The Most Signficant Development in wine since 1933
The "three tier system" can be a complicated beast invested and stuffed with a myriad of regulations and special interest mandates. However, at it’s most basic the three tier system mandates that producers sell to distributors, distributors sell to retailers and restaurants and the retailer and restaurants sell to the consumer.
The three tier system is in fact the most efficient way move large quantities of products across state lines from producers to consumers. However, the fact that such a system is MANDATED by most states has resulted in it becoming among the most corrupt and stifling structures currently in place in the wine business.
We are about to find out what happens when the three tier system is NOT MANDATED.
In the most important development in alcohol distribution since 1933, Washington State de-mandated the use of the three tier system and will allow producers of wine anywhere in the country to sell their product either directly to consumers, directly to restaurants and retailers or directly to a distributor.
This is unprecedented. No other state in America allows both in and out-of-state producers to choose how they sell their wines. They demand the out-of-state wineries sell directly to distributors and wholesalers.
It is reasonable to ask: Why do we have a three-tier system in the first place. You have to go back to the years before prohibition to understand why.
WHY A MANDATED THREE TIER SYSTEM
Prior to prohibition beer producers owned or controlled taverns and saloons across the country.They tied the saloons to them through ownership and coercion. And saloons as well as beer producers engaged in activities that promoted problem drinking, such as offering free lunches just to get people in the saloon at noon so they’d buy and drink beer. It was a problem that helped lead to prohibition being instituted.
To deal with the problem of "tied houses" after Prohibition ended most states demanded that producers not own retail outlets or restaurants. They mandated that a wholesaler be put between the two and mandated that the wholesalers have no interest in the producing or the retail side of the alcohol business. Wholesalers would collect and remit taxes to the state and would work closely with the states’ various alcohol departments and commissions and boards. The 21st amendment that ended Prohibition gave the state the right to regulate alcohol sales just about any way they wanted. Since then various Supreme Court decisions have confirmed that right as long as inequities and discrimination were not put in place that stifled interstate commerce.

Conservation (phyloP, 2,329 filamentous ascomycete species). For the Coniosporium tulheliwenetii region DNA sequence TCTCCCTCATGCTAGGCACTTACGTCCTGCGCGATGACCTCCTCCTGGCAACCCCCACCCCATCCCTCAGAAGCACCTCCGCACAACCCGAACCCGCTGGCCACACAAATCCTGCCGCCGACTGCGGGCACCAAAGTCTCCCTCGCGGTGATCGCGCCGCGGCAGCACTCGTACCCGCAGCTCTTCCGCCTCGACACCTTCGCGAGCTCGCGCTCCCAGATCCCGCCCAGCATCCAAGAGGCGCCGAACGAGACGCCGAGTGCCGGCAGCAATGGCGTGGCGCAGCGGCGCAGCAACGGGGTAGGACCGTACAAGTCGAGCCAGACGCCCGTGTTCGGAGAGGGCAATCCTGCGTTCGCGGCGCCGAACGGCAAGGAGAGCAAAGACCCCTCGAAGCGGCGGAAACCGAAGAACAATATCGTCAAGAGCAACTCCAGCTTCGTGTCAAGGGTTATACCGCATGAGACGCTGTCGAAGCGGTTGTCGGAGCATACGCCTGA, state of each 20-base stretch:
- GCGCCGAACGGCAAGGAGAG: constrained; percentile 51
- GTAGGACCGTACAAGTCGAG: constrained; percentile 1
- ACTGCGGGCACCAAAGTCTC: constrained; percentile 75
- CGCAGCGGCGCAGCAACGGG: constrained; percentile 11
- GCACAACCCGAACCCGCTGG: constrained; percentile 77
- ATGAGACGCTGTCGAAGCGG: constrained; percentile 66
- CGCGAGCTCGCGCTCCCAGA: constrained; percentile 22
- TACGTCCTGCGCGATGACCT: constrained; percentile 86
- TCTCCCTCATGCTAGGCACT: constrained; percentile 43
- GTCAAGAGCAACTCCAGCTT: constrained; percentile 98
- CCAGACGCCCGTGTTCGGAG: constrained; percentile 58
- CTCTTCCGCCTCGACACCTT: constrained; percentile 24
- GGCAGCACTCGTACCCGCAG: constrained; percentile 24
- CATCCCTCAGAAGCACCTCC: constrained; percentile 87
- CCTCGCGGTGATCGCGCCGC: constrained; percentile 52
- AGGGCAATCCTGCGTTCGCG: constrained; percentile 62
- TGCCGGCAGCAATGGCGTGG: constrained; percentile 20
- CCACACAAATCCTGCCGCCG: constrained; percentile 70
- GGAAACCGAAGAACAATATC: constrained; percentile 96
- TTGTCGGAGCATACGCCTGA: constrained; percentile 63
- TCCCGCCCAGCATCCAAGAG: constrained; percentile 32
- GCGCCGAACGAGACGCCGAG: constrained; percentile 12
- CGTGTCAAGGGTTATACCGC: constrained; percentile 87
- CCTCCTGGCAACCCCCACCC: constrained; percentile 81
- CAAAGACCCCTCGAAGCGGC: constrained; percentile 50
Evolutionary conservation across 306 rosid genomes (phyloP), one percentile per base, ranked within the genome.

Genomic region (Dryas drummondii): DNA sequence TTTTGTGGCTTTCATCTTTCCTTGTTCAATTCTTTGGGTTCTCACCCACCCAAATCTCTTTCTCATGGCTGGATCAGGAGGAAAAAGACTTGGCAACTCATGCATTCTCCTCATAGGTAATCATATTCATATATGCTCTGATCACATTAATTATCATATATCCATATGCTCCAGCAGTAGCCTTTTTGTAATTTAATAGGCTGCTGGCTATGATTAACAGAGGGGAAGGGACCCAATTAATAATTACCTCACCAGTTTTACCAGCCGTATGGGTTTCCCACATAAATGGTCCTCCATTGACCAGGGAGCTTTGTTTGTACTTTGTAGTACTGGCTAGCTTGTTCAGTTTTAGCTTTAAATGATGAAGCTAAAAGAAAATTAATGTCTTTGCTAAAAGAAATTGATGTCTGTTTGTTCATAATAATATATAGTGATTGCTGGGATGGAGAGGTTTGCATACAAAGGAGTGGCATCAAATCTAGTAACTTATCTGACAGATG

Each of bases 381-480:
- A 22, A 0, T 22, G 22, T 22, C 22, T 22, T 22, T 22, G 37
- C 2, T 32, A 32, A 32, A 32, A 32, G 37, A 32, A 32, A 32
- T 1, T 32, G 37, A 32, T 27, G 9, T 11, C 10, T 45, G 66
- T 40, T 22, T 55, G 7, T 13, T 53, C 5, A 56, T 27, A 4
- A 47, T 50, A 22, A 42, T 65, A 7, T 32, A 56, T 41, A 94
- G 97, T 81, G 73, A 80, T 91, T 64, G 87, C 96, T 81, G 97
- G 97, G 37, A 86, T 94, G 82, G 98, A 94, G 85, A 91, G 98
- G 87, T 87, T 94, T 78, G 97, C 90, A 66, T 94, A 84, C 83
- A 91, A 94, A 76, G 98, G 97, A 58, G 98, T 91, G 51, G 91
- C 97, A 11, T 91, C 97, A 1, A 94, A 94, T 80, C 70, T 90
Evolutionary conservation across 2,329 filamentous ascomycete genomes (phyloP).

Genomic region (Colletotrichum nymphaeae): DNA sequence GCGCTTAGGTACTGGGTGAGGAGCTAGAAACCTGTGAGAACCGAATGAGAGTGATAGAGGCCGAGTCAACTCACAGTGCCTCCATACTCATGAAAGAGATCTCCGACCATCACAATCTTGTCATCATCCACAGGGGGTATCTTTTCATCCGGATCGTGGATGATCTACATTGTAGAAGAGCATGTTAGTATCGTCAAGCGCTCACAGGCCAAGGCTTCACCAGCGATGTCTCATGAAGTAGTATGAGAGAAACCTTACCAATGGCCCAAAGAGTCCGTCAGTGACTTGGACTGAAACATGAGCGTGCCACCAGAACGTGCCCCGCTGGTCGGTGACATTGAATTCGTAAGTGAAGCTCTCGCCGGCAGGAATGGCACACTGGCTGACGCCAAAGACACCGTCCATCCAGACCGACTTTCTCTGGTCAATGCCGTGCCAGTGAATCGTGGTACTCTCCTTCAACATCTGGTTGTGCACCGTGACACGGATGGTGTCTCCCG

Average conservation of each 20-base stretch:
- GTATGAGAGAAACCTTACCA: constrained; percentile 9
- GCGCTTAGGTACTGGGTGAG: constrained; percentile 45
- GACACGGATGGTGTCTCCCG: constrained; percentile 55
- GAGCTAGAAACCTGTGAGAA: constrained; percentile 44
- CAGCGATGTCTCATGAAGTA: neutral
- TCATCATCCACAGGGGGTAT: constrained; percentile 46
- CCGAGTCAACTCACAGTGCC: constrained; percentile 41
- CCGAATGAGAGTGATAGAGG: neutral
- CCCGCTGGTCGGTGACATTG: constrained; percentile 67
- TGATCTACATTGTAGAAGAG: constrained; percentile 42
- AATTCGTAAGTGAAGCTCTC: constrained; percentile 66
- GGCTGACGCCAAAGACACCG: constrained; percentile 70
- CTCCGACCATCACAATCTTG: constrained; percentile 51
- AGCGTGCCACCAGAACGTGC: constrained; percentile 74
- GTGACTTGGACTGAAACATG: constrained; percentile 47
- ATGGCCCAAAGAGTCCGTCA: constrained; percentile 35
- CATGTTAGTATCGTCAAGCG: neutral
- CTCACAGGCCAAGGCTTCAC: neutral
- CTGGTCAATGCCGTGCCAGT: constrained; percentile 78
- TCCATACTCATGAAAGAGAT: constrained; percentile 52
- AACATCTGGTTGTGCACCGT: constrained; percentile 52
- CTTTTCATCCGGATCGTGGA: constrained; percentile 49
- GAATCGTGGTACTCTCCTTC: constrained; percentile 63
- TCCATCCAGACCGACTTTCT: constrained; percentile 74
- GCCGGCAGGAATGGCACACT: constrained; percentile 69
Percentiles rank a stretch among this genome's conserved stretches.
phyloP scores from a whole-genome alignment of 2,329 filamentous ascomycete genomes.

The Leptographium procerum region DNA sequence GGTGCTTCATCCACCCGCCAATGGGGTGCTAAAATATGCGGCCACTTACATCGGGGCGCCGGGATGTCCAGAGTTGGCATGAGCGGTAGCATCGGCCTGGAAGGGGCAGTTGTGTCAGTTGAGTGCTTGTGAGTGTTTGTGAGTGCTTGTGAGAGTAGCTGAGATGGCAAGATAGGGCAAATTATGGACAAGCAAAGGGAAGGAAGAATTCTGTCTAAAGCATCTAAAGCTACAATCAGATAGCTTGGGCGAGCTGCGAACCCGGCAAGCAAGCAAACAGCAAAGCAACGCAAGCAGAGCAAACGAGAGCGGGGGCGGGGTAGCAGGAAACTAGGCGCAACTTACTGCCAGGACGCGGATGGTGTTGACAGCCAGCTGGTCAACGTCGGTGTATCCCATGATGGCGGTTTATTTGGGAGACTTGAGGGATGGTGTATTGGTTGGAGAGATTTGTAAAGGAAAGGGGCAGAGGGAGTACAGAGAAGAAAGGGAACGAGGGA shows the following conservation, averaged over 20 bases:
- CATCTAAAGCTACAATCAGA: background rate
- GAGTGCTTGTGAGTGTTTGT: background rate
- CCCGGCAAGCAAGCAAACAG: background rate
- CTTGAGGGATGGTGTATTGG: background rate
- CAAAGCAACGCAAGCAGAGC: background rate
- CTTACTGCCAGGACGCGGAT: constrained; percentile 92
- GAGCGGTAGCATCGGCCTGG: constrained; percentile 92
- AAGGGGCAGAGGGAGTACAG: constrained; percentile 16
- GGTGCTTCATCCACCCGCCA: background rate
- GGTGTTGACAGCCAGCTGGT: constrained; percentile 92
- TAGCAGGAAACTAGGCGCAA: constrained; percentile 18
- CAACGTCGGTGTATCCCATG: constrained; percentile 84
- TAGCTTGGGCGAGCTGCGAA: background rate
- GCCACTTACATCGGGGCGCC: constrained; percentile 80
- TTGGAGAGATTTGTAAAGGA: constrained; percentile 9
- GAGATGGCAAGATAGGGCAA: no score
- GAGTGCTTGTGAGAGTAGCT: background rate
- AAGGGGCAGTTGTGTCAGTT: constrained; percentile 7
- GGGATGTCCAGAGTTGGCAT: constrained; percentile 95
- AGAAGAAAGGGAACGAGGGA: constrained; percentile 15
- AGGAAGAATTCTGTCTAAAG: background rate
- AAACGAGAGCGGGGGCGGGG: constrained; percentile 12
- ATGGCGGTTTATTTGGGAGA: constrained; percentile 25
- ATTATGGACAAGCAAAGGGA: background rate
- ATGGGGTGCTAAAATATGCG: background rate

The problem with the three tier system is not that it prevents cross ownership between the tiers, but that it mandates that wineries, retailers and restaurants always work with a wholesaler.
A winery that must sell to a wholesaler rather than directly to a retailer means they make 25% less by going through the wholesaler. This 25% is enough to stop some wineries from making a profit. Yet the winery can do all the things a wholesaler does, such as collecting and remitting taxes to the state and making sure the wine is not sold to an unlicensed retailer or restaurateur.
In Washington State, as in many other states, local wineries had the right to "self distribute" and go around the wholesaler, while out of state wineries did not. The May 2005 Supreme Court decision as well as a December Federal Court decision made clear that this kind of discrimination is unconstitutional.
Unlike most other states, Washington has decided to de-mandate the use of the three tier system for out-of-state wineries rather than take away the self distribution right from in-state wineries as is likely to happen in Illinois, Indiana, Virginia and Maryland…as well as a host of other states as soon as distributors get their act together and find a legislator to introduce a winery-killing law.
Distributors are willing to essentially destroy the profitability of small wineries in order to protect themselves from the prospect of large wineries in CA choosing to distribute their wines themselves to restaurants and particularly to large retailers. Furthermore, legislators are willing to go along with this business-killing type of legislation in order to protect their own sources of campaign contributions that are liberally offered by distributors. It’s corrupt.
DISTRIBUTORS NEED TO JUSTIFY THE NEED FOR THEIR MONOPOLY STATUS
It’s time for the states and wholesalers to demonstrate why a mandated three tier system is in the interest of the state. They should show how only a wholesaler is capable of collecting taxes and remitting them to the state, but out-of-state wineries are not. The should show how only wholesalers are capable of assuring alcohol isn’t sold to non-licensed entities. And they should show how state licensing of out-of-state wineries to sell to retailers and restaurants is an unfeasible way of keeping track of who is selling to who.
If they cannot demonstrate any of this then the mandated three tier systems should be de-mandated, producers should be allowed to sell to whomever they want and competition should be allowed.
We are about to find out in Washington State that even if the three-tier system is de-mandated that more than 80% of the wine sales will still go through wholesalers because it’s the most efficient way to get wine market. But we will also discover that some enterprising wineries and retailers will be even happier to go around the wholesalers. This is good because it might cause the wholesalers to work harder to keep the business they have and it might make wineries appreciate the wholesalers even more.